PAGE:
The authors say there is no single reason the UK should be seeing this decline, but the life science eco-system must be firing on all cylinders for it to be effective. 

The report finds that the ambition of the Life Sciences Vision – to build the world’s leading medicines and vaccines hub – is feasible. However, there is some way to go. 

Four key areas of the Vision are highlighted: Creating the right business environment; research infrastructure; innovation access and uptake; and healthcare challenges of the future. 

If the UK could emulate the success of similar nations, gains could be substantial:

  • Creating the right business environment: By increasing the UK’s percentage of global pharmaceutical exports from 4.3% to 8.3%, in line with Belgium or Ireland would bring £16.3 billion in GDP and create 85,000 new jobs.

    To do this the UK would need to increase its share by 4 percentage points - less than the 5.85 percentage point expansion achieved by Germany between 2002 and 2008.
  • Tackling future healthcare challenges: by raising its performance in tackling the priority challenges set out in the Vision, the UK could cut the overall health burden by 40%. 

    By emulating countries including Singapore, Norway and Switzerland across disease areas including dementia Cancers, cardiovascular disease and respiratory disease alone, we could reduce the UK’s 6.5 million DALYs - Disability-adjusted life years, which measure disease years lost due to ill-health, disability, or early death - to 2.6 million DALYs. 
  • Supporting access and uptake environment: Reducing variation in how quickly medicines are available on the NHS so that all are available within three months of licensing. This would be in line with NICE’s ambition, and rival leading countries like Germany and Denmark. For patients with conditions like cancer or rare diseases, this could be lifesaving. For the Vision to be a success, increasing adoption at scale will drive up the UK’s performance compared to other countries, where presently we underperform.
  • Building on the UK’s science and clinical research infrastructure: By raising pharmaceutical R&D investment in the UK to a per-capita level comparable with that of the US, an extra £7.2 billion investment would be channelled to the sector each year.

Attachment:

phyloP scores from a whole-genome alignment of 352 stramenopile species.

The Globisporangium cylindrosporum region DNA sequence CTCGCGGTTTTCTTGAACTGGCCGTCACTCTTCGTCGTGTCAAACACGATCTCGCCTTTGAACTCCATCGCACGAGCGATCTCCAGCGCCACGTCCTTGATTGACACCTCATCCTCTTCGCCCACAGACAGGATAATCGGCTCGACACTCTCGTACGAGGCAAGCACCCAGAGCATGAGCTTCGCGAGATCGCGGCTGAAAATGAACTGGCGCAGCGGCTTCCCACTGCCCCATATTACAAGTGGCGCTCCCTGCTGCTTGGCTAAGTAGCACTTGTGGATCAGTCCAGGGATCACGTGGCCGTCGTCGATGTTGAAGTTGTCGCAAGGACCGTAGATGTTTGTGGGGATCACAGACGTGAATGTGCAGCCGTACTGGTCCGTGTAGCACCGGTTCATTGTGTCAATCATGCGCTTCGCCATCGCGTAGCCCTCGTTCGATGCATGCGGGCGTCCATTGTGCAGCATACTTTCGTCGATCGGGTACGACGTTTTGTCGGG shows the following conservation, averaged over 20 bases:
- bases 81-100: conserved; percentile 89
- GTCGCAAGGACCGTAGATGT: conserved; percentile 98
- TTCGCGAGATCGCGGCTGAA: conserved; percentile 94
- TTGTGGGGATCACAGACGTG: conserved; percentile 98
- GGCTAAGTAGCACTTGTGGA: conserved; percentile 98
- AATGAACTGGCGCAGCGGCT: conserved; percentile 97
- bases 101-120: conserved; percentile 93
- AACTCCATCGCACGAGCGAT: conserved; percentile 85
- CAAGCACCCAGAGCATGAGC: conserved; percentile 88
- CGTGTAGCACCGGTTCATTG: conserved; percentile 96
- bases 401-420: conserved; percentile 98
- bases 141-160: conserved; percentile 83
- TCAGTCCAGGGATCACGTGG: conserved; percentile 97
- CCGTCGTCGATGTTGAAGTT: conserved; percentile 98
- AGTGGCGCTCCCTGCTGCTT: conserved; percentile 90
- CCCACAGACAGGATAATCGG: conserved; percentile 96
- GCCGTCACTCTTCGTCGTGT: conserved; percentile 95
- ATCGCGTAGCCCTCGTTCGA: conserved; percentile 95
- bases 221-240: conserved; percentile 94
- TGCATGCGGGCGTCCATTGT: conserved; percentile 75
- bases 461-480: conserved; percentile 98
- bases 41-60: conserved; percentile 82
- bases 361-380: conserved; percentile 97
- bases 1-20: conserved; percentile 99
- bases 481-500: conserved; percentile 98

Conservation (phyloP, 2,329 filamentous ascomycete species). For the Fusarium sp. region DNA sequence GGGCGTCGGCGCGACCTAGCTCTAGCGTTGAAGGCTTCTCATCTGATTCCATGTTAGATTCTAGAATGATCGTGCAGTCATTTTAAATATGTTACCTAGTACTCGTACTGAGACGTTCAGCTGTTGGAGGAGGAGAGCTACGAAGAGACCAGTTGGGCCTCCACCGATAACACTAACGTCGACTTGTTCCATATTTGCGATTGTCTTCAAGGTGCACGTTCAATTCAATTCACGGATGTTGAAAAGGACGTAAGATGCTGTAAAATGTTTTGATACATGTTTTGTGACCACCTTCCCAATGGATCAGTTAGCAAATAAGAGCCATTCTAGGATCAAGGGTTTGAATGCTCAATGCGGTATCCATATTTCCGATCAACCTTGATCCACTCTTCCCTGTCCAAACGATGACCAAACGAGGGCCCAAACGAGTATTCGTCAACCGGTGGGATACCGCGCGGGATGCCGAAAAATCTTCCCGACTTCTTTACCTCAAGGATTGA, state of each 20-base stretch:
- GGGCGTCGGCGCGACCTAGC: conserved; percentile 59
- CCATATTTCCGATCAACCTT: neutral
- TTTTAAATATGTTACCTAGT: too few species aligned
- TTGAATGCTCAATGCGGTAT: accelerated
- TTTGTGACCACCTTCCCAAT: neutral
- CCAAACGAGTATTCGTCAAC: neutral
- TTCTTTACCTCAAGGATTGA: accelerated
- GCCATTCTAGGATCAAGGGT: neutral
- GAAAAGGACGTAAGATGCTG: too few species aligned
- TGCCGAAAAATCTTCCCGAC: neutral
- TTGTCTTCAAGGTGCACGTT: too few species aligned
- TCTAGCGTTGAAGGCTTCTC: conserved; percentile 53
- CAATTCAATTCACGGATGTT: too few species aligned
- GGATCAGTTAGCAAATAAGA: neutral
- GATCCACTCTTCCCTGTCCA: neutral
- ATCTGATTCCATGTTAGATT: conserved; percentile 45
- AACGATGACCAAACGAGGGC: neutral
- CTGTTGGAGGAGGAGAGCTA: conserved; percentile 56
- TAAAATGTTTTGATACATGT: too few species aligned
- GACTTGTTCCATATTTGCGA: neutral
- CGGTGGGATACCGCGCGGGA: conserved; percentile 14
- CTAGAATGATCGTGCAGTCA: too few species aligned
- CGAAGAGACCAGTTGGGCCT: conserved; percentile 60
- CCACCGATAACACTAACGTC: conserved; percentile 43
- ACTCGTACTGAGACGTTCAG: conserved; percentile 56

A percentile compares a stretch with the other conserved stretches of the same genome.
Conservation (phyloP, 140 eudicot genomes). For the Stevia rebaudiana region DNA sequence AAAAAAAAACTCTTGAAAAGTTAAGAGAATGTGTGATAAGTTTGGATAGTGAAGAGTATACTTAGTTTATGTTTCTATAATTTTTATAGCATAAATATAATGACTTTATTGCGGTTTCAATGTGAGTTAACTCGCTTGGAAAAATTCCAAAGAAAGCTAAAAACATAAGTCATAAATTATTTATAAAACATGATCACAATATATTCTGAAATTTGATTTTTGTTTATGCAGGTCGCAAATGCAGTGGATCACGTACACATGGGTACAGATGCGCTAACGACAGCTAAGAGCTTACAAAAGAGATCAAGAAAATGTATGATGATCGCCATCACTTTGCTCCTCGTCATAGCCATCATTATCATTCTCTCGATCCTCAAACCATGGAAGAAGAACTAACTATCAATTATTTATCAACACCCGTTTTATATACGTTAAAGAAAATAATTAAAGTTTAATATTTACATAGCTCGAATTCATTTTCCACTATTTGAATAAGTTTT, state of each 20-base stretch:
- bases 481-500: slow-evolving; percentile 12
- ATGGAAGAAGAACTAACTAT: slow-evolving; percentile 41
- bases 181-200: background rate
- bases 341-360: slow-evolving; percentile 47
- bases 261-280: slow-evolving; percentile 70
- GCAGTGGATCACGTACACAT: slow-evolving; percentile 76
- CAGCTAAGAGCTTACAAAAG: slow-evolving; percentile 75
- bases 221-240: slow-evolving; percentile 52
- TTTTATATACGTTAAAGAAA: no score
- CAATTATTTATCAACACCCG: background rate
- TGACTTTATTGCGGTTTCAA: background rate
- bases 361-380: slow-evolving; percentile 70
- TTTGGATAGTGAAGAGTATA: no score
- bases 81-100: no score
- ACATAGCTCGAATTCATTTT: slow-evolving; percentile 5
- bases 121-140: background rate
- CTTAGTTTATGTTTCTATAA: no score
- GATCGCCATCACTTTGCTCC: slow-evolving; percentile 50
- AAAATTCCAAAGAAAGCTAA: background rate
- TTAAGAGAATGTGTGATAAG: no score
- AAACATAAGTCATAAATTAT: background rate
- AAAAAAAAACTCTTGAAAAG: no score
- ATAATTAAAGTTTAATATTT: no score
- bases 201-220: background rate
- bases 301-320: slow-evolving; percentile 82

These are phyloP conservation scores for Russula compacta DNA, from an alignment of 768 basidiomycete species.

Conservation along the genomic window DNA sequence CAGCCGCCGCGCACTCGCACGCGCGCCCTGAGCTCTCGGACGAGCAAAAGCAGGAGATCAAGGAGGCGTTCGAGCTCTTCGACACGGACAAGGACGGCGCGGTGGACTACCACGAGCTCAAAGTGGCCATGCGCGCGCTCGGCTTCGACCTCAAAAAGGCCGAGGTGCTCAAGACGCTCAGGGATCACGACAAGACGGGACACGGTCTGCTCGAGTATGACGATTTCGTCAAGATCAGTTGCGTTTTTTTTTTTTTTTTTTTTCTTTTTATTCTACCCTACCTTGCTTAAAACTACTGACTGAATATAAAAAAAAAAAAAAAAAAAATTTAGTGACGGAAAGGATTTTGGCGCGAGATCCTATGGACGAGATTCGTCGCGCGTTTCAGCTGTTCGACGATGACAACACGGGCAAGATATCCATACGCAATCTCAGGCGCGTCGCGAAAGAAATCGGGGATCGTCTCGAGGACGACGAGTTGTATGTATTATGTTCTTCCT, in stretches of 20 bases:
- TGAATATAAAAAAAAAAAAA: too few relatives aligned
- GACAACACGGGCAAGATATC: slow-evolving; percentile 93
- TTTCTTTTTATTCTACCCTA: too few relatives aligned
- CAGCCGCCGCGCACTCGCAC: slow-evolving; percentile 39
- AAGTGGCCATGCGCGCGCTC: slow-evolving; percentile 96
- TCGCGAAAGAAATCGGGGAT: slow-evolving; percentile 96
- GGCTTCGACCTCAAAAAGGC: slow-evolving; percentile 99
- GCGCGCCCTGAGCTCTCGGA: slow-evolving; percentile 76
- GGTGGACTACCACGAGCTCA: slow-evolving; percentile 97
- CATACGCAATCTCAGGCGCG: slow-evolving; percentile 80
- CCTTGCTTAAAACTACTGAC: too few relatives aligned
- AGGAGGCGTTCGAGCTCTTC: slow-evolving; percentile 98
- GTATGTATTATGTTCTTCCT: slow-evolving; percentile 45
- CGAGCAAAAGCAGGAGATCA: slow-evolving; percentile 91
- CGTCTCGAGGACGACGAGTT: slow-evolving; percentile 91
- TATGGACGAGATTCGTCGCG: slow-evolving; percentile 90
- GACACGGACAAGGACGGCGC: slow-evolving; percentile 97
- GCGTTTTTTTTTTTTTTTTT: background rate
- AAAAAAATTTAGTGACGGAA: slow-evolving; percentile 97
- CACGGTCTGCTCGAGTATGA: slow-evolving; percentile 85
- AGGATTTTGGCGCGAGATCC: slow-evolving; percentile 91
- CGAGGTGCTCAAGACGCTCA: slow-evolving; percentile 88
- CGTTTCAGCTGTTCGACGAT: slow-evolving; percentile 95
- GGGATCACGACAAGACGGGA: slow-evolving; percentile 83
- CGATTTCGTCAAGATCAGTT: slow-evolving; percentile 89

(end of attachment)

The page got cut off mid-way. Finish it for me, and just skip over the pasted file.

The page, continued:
• Additionally, improving the UK’s share of global commercial clinical trial enrolment to levels consistent with leading countries, like Spain, the analysis shows that around £165 million in additional revenues and the NHS could see £32 million in additional savings each year. 

Richard Torbett, Chief Executive of the Association of the British Pharmaceutical Industry, said: 

"The report shows the opportunities that investment in life sciences can bring to UK patients, the NHS and the economy. 

"Global competition is fiercer than ever, and the UK is struggling to keep pace with competitors like France and Germany. By prioritising this sector, building strong research and manufacturing bases and creating policies to improve access to medicines for patients we can be a world leader in ten years. We know Government shares this ambition and we urge them to work with us to fulfil the UK’s potential."

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Last modified: 20 September 2023

Last reviewed: 20 September 2023

The ABPI exists to make the UK the best place in the world to research, develop and use new medicines. We represent companies of all sizes who invest in discovering the medicines of the future. 

Our members supply cutting edge treatments that improve and save the lives of millions of people. We work in partnership with Government and the NHS so patients can get new treatments faster and the NHS can plan how much it spends on medicines. Every day, we partner with organisations in the life sciences community and beyond to transform lives across the UK.